won. Yes, Kenseth is often overshadowed by teammate Kyle Busch, but he’s made a career out of being in the right place at the right time. If Kenseth doesn’t win, it’s not often because he didn’t put himself in the right position during the race.

Kenseth’s consistency may not be flashy, but it is certainly effective in the big picture.

BEDGOOD: Toyota Returning To Form At Loudon

How… big a glimpse of the future did we see Sunday?

Really, we’re seeing more and more of it this season … and we have to. With seven full-time drivers age 40 or older and another dozen 35 or over, there is going to be a good amount of turnover in the next five years or so. So far, what we’ve seen is that the sport is in good hands with youngsters like Chase Elliott, Ryan Blaney, Chris Buescher, and today, Alex Bowman.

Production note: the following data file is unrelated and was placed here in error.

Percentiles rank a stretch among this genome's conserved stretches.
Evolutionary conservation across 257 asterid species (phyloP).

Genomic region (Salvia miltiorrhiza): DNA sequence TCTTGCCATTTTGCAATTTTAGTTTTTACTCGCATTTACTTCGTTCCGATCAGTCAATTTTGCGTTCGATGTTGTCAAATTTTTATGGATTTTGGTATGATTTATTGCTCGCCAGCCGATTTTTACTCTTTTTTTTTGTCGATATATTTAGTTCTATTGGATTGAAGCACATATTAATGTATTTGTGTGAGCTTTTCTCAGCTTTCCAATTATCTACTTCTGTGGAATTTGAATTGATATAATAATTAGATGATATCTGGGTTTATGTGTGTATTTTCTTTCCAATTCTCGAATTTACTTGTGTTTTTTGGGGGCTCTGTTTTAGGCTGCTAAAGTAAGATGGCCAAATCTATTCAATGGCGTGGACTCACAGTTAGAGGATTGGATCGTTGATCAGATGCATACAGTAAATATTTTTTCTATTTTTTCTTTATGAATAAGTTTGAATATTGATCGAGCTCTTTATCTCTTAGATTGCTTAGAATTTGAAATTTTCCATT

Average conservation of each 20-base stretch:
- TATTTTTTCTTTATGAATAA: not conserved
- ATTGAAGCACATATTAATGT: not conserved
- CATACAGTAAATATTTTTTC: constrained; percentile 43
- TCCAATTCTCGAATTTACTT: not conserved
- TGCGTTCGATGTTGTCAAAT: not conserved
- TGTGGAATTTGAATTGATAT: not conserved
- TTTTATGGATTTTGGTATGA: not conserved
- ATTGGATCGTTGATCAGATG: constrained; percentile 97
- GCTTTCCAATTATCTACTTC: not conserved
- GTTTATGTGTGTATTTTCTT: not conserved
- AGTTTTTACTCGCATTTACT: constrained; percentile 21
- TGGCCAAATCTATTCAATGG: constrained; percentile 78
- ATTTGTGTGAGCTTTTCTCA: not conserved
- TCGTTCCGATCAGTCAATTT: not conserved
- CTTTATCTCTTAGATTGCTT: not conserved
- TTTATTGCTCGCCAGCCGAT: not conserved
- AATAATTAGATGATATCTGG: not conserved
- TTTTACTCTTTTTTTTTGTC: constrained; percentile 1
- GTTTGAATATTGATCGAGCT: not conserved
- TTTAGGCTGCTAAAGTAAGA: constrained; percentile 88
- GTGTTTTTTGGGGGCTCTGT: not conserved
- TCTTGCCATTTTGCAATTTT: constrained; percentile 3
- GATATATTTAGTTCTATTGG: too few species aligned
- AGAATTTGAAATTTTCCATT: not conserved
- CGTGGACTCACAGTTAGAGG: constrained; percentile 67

But this Sunday was a little different, because it was a race without one of the sport’s biggest stars. Yes, Dale Earnhardt, Jr. has missed races before, most recently in 2012, but then there was no nagging voice that wondered whether it was if he’d come back, rather than when. This time, that little ominous cloud is sitting on the horizon making us wonder how many times he can come back, and if he’ll choose to hang it up rather than risk further long-term damage. In that aspect, Sunday provided a glimpse into the future that a lot of fans don’t want to see.

ALBINO: Earnhardt Made The Right Decision

About the author